Palermo is the capital of cosmopolitan scars. Its exuberant history has seen a lot, wealth and luxury, blended with death, violence as well as scents of foreign civilisations.
Aspiring to become a modern city with a strong emphasis on culture, Italy’s Minister for Cultural Heritage and Art, Dario Franceschini proclaimed the city as the Italian Capital of Culture for the year 2018, with the leading event of Manifesta, the famous biennale of contemporary art occurring next year. The Biennale will focus on climate change and migration, two concepts well known to the city.
Mayor of Palermo, Leoluca Orlando, has been trying for the last 17 years to revitalise this infamous capital. He retained the position and long-term support of the citizens with several practical methods, as it’s using seized financial means, confiscated from the mafia, for the town renovation. It was the residents of the city who gathered the courage to support the major in a majority and voted for the changes, clearly showing they’ve had enough. Today, the urban life is quite different than twenty years ago; streets are much safer, the business environment is slowly evolving, the past is getting more and more distant.
A traveller senses something poetical in Palermo, in a way that life is rising and decreasing, in a variable rhythm and pauses in between. One can stroll through the street bustling with life in one moment, finding himself in an empty stone passage, spotted with broken windows and spaces, unsettled for a long time, in another. People are gone, a place catches its breath there, the fast pace is still too much of an effort for it. Young people state they don’t yearn for anything particular, but they do wish they would live somewhere else from time to time. Why exactly, nobody tells me, I speculate the reason is maybe the low salaries and the lack of work on the island. The most content ones are mostly working for the international companies in the major cities as Palermo and Catania, but the jobs are limited.
Nobody speaks about the mafia, my question about how much of the truth is in the rumours is left unanswered by saying that was in the past. A few days after my return home, in May 2017, a former member of one of the mafia families, Giuseppe Dainotti, is shot while cycling on the streets of Palermo. The memories of the bloody past abruptly come alive, the police state the murder is a warning from Cosa Nostra, one of the most prominent mafia families. The fact is the mob is a consistent force in Italy, no matter how clean the streets are, there is still enough filth in the political and financial background. The mafia families are spreading their business to legal activities, as building business and even out of the country, to Spain for instance.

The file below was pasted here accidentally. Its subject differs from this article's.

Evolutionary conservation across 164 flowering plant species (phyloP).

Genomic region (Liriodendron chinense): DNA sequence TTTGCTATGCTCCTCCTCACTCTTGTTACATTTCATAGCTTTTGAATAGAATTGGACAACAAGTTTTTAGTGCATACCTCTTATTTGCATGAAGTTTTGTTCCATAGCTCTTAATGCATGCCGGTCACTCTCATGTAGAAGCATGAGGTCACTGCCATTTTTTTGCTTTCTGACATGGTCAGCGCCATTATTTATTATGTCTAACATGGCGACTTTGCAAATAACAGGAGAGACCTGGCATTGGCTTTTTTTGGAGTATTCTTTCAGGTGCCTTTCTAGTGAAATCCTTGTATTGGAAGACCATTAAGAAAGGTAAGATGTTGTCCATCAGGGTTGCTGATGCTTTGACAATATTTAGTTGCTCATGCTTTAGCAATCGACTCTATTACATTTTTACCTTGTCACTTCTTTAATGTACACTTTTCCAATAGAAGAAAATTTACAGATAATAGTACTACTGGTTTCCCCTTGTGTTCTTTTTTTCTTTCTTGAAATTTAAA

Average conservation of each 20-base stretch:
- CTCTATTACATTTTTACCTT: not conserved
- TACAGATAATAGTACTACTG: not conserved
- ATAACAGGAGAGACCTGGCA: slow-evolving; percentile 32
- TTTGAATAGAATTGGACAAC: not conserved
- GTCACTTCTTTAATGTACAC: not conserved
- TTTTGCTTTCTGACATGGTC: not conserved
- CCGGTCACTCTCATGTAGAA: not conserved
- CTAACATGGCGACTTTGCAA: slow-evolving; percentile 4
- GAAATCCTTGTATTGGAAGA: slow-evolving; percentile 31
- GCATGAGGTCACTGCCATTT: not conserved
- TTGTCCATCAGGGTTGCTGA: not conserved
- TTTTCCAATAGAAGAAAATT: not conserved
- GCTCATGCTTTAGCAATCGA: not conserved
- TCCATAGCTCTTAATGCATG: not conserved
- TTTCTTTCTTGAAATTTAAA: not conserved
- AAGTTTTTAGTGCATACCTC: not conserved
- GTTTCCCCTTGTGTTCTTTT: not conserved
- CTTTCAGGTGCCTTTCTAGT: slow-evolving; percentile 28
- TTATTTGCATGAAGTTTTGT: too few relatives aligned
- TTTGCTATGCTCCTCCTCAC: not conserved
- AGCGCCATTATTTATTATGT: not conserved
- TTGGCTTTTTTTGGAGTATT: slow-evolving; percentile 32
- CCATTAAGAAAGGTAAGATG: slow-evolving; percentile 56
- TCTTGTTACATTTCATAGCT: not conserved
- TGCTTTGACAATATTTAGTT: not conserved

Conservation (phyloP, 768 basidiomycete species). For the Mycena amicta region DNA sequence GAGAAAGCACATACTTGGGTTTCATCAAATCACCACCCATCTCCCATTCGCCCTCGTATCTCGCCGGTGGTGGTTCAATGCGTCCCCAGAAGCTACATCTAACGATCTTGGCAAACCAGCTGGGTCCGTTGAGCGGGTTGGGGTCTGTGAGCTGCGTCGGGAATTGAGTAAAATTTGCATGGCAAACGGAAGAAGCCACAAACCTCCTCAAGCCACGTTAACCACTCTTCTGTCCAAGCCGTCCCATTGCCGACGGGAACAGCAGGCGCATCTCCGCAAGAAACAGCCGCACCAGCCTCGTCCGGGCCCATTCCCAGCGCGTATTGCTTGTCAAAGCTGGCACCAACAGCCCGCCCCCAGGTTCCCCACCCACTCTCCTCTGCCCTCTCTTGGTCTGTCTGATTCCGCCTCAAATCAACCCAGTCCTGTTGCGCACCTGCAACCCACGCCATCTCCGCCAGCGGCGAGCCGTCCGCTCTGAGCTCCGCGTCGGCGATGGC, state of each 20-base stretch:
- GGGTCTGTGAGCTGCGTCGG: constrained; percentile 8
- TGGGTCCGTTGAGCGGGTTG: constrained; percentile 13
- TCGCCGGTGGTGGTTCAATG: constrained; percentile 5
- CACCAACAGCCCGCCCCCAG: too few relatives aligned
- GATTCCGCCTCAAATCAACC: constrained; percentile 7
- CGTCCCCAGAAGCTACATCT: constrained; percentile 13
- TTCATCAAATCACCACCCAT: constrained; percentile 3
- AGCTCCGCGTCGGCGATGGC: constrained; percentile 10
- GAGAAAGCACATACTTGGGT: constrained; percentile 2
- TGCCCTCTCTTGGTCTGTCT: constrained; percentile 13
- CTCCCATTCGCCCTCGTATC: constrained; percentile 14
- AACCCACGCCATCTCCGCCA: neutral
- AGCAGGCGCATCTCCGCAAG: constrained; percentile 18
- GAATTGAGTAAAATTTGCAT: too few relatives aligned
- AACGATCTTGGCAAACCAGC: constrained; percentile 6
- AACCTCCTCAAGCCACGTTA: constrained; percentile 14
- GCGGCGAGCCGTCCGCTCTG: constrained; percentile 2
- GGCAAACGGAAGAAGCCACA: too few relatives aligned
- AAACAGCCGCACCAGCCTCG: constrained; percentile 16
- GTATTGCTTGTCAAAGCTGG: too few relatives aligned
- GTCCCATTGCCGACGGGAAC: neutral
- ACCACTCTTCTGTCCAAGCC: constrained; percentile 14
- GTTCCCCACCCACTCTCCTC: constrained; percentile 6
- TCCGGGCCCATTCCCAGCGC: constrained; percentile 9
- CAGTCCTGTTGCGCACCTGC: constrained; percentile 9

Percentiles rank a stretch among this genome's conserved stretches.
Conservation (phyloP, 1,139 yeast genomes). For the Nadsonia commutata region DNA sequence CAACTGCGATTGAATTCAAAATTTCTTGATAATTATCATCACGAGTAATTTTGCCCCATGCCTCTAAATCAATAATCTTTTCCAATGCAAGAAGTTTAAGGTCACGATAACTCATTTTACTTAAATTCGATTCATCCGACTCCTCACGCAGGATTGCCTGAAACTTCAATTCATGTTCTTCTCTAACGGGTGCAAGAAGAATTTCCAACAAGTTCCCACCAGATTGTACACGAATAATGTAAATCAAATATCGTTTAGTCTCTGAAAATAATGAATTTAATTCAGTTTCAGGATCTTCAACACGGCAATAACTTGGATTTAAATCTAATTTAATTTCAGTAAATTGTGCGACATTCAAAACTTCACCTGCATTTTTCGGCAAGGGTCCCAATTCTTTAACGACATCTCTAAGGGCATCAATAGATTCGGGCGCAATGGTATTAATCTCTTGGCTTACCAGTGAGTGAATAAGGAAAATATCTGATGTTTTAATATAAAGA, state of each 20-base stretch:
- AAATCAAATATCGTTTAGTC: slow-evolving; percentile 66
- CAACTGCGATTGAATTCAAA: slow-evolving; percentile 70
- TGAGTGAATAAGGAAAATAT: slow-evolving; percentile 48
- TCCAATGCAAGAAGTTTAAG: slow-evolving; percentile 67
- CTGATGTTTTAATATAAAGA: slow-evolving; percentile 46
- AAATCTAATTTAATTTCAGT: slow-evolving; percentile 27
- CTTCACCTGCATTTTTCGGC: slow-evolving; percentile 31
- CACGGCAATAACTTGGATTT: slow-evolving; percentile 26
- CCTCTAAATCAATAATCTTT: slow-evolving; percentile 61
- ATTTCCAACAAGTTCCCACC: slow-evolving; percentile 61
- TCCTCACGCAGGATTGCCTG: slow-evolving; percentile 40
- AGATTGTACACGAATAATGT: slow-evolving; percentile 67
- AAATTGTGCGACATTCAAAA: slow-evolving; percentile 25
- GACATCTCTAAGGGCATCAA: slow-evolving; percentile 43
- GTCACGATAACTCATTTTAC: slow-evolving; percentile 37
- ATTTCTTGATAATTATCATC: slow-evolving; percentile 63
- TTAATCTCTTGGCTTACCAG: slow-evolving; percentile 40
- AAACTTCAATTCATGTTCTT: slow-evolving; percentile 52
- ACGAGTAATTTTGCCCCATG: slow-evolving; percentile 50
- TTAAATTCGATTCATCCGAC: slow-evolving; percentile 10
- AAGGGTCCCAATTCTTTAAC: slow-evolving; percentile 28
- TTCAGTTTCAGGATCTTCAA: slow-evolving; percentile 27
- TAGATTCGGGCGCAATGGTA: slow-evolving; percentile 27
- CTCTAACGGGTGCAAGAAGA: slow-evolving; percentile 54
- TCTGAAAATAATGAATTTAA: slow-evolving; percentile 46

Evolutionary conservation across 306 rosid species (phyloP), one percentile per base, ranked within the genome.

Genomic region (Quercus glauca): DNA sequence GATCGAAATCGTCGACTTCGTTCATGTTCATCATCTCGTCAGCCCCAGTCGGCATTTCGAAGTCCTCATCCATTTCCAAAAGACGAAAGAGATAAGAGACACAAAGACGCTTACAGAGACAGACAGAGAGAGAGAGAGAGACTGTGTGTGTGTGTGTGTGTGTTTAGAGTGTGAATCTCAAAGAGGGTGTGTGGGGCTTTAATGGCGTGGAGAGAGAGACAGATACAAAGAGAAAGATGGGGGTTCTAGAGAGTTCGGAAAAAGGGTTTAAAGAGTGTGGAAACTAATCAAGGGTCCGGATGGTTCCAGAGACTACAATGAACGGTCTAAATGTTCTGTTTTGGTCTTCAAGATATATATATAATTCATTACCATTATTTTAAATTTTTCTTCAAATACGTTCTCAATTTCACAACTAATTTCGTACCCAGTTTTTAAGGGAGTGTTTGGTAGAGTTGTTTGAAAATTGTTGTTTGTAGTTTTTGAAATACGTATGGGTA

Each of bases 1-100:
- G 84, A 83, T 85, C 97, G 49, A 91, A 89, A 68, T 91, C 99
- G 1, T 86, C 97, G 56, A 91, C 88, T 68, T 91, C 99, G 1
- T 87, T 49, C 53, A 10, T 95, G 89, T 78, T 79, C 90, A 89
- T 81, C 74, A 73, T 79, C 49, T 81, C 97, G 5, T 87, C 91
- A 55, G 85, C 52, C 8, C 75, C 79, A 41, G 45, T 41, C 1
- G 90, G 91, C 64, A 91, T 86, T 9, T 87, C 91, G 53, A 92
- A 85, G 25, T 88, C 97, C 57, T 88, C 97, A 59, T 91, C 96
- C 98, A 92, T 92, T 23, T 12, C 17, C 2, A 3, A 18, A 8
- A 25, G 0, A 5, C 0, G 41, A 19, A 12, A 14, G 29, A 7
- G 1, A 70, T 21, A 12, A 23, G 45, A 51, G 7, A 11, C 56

Lounging in one of the city cathedrals, Chiesa Santa Maria della Pieta, I observe the wedding guests preparing for the grand wedding. The visibly nervous groom, standing in front of the altar, is welcoming guests of different ages, everyone in the demeanour of exceptional taste and elegance. While bourgeois beauty kisses each other cheeks, I can not help but think about the similar scenes from the classics of mafia filmography. There was a peculiar veil of affiliation, power and mystery, hanging above them, being oblivious to the tourist intruders and knowing they hold power.
A walk along Via Vittorio Emanuele, one of the main avenues in the city, reveals significant architectural sights. Palazzo dei Normanni, a palace full of mosaics, is home to the regional government; Quattro Canti, a baroque intersection with the official name of Piazza Vigliena and statues of four seasons, kings and patrons; leading to the sea on one side, to the famous cathedral of Palermo on the other.
Various façades in Arabic, Norman and Byzantine style, churches and markets meddle the main points of interest, Via Manqueda leads to Teatro Massimo and Castello della Zisa, an Arab-Norman mansion under UNESCO protection. There is more, the Baroque Fontana Pretoria, San Cataldo Church, a fantastic example of Arab-Norman architecture from the 12th century, markets, parks and botanical garden. The latter thrives in a typically Italian style, which is much different from English one since the garden is slightly neglected and, in particular, not enough watered.
The old town centre is closed to traffic, which allows tourists and locals to walk spontaneously around the streets late into the night. Among the multitude of faces, there are local boys, aged no more than 13 years, walking around with raised heads, a transistor, and a posture that no Don Juan would be ashamed of. They may not have much, but they won’t let the infamous machismo be taken away from them as well!
Music is an inseparable part of the city: talented street musicians (as are the guys from 09unostop – I Manicomio!), karaoke bars and clubs from which one can hear the music. The arrival of the dawn is announced by the Italian chansons, which are compulsorily accompanied by a slightly tipsy live vocal, sang with such pathos, it outweighs the missed notes. Ah, la dolce vita!